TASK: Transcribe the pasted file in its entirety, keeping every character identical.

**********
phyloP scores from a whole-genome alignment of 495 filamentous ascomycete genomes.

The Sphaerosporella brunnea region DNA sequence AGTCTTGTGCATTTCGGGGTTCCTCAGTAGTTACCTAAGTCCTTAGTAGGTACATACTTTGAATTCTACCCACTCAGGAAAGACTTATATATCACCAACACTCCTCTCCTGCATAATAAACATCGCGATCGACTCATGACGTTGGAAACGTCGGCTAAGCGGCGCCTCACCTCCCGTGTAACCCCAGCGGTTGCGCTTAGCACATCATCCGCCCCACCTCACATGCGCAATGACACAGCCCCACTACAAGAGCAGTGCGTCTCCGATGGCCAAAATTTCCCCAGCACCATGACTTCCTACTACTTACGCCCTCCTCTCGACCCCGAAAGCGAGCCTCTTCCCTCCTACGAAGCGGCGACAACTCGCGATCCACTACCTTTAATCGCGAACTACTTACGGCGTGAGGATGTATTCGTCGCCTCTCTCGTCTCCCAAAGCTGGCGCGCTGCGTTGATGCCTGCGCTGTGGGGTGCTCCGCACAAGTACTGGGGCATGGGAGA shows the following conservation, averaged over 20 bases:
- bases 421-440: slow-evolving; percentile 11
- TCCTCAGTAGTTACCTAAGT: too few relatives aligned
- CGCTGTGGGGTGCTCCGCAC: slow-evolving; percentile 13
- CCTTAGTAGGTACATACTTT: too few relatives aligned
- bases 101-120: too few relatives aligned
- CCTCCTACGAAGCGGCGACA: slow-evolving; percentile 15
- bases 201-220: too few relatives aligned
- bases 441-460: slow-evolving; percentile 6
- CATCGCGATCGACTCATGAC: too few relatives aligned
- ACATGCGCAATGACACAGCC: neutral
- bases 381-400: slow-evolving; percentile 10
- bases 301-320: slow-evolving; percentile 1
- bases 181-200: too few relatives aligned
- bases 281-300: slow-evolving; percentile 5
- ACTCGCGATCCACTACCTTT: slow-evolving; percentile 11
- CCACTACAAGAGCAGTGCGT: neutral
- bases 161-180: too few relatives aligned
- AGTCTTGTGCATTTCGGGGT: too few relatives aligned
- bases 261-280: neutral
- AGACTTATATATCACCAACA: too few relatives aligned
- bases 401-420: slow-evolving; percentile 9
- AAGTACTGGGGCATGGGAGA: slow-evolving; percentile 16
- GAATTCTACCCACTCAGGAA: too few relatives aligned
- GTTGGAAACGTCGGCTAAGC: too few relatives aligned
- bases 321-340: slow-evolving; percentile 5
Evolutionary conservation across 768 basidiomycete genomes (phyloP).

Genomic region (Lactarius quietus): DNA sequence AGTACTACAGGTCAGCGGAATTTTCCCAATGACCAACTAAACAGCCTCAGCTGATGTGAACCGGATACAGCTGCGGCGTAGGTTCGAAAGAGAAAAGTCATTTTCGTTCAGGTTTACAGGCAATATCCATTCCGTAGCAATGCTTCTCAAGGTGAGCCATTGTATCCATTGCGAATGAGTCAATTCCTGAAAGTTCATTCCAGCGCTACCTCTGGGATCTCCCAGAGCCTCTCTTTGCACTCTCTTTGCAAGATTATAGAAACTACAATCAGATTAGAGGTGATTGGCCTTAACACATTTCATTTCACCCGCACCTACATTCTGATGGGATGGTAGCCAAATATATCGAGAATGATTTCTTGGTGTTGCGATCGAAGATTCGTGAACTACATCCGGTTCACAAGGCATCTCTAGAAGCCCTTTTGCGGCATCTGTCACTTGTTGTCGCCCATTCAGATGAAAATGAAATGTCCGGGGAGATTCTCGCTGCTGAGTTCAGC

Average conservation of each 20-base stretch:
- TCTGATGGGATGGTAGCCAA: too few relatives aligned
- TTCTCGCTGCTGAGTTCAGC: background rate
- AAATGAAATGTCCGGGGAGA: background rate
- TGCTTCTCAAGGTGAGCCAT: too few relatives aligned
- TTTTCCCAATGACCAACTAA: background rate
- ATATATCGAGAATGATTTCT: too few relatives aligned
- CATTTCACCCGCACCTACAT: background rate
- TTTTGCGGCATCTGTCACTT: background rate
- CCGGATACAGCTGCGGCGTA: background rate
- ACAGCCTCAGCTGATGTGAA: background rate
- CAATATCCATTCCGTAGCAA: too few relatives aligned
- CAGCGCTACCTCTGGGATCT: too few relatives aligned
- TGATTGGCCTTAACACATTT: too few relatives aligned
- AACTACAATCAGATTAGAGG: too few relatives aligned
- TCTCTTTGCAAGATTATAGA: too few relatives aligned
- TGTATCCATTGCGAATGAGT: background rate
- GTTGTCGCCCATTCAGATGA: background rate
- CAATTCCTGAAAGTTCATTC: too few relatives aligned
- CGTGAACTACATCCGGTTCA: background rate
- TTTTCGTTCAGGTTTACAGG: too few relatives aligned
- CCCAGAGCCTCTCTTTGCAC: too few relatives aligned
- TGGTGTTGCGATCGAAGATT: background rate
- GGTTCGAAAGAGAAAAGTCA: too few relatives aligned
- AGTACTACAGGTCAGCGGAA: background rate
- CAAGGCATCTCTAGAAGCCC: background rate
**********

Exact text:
phyloP scores from a whole-genome alignment of 495 filamentous ascomycete genomes.

The Sphaerosporella brunnea region DNA sequence AGTCTTGTGCATTTCGGGGTTCCTCAGTAGTTACCTAAGTCCTTAGTAGGTACATACTTTGAATTCTACCCACTCAGGAAAGACTTATATATCACCAACACTCCTCTCCTGCATAATAAACATCGCGATCGACTCATGACGTTGGAAACGTCGGCTAAGCGGCGCCTCACCTCCCGTGTAACCCCAGCGGTTGCGCTTAGCACATCATCCGCCCCACCTCACATGCGCAATGACACAGCCCCACTACAAGAGCAGTGCGTCTCCGATGGCCAAAATTTCCCCAGCACCATGACTTCCTACTACTTACGCCCTCCTCTCGACCCCGAAAGCGAGCCTCTTCCCTCCTACGAAGCGGCGACAACTCGCGATCCACTACCTTTAATCGCGAACTACTTACGGCGTGAGGATGTATTCGTCGCCTCTCTCGTCTCCCAAAGCTGGCGCGCTGCGTTGATGCCTGCGCTGTGGGGTGCTCCGCACAAGTACTGGGGCATGGGAGA shows the following conservation, averaged over 20 bases:
- bases 421-440: slow-evolving; percentile 11
- TCCTCAGTAGTTACCTAAGT: too few relatives aligned
- CGCTGTGGGGTGCTCCGCAC: slow-evolving; percentile 13
- CCTTAGTAGGTACATACTTT: too few relatives aligned
- bases 101-120: too few relatives aligned
- CCTCCTACGAAGCGGCGACA: slow-evolving; percentile 15
- bases 201-220: too few relatives aligned
- bases 441-460: slow-evolving; percentile 6
- CATCGCGATCGACTCATGAC: too few relatives aligned
- ACATGCGCAATGACACAGCC: neutral
- bases 381-400: slow-evolving; percentile 10
- bases 301-320: slow-evolving; percentile 1
- bases 181-200: too few relatives aligned
- bases 281-300: slow-evolving; percentile 5
- ACTCGCGATCCACTACCTTT: slow-evolving; percentile 11
- CCACTACAAGAGCAGTGCGT: neutral
- bases 161-180: too few relatives aligned
- AGTCTTGTGCATTTCGGGGT: too few relatives aligned
- bases 261-280: neutral
- AGACTTATATATCACCAACA: too few relatives aligned
- bases 401-420: slow-evolving; percentile 9
- AAGTACTGGGGCATGGGAGA: slow-evolving; percentile 16
- GAATTCTACCCACTCAGGAA: too few relatives aligned
- GTTGGAAACGTCGGCTAAGC: too few relatives aligned
- bases 321-340: slow-evolving; percentile 5
Evolutionary conservation across 768 basidiomycete genomes (phyloP).

Genomic region (Lactarius quietus): DNA sequence AGTACTACAGGTCAGCGGAATTTTCCCAATGACCAACTAAACAGCCTCAGCTGATGTGAACCGGATACAGCTGCGGCGTAGGTTCGAAAGAGAAAAGTCATTTTCGTTCAGGTTTACAGGCAATATCCATTCCGTAGCAATGCTTCTCAAGGTGAGCCATTGTATCCATTGCGAATGAGTCAATTCCTGAAAGTTCATTCCAGCGCTACCTCTGGGATCTCCCAGAGCCTCTCTTTGCACTCTCTTTGCAAGATTATAGAAACTACAATCAGATTAGAGGTGATTGGCCTTAACACATTTCATTTCACCCGCACCTACATTCTGATGGGATGGTAGCCAAATATATCGAGAATGATTTCTTGGTGTTGCGATCGAAGATTCGTGAACTACATCCGGTTCACAAGGCATCTCTAGAAGCCCTTTTGCGGCATCTGTCACTTGTTGTCGCCCATTCAGATGAAAATGAAATGTCCGGGGAGATTCTCGCTGCTGAGTTCAGC

Average conservation of each 20-base stretch:
- TCTGATGGGATGGTAGCCAA: too few relatives aligned
- TTCTCGCTGCTGAGTTCAGC: background rate
- AAATGAAATGTCCGGGGAGA: background rate
- TGCTTCTCAAGGTGAGCCAT: too few relatives aligned
- TTTTCCCAATGACCAACTAA: background rate
- ATATATCGAGAATGATTTCT: too few relatives aligned
- CATTTCACCCGCACCTACAT: background rate
- TTTTGCGGCATCTGTCACTT: background rate
- CCGGATACAGCTGCGGCGTA: background rate
- ACAGCCTCAGCTGATGTGAA: background rate
- CAATATCCATTCCGTAGCAA: too few relatives aligned
- CAGCGCTACCTCTGGGATCT: too few relatives aligned
- TGATTGGCCTTAACACATTT: too few relatives aligned
- AACTACAATCAGATTAGAGG: too few relatives aligned
- TCTCTTTGCAAGATTATAGA: too few relatives aligned
- TGTATCCATTGCGAATGAGT: background rate
- GTTGTCGCCCATTCAGATGA: background rate
- CAATTCCTGAAAGTTCATTC: too few relatives aligned
- CGTGAACTACATCCGGTTCA: background rate
- TTTTCGTTCAGGTTTACAGG: too few relatives aligned
- CCCAGAGCCTCTCTTTGCAC: too few relatives aligned
- TGGTGTTGCGATCGAAGATT: background rate
- GGTTCGAAAGAGAAAAGTCA: too few relatives aligned
- AGTACTACAGGTCAGCGGAA: background rate
- CAAGGCATCTCTAGAAGCCC: background rate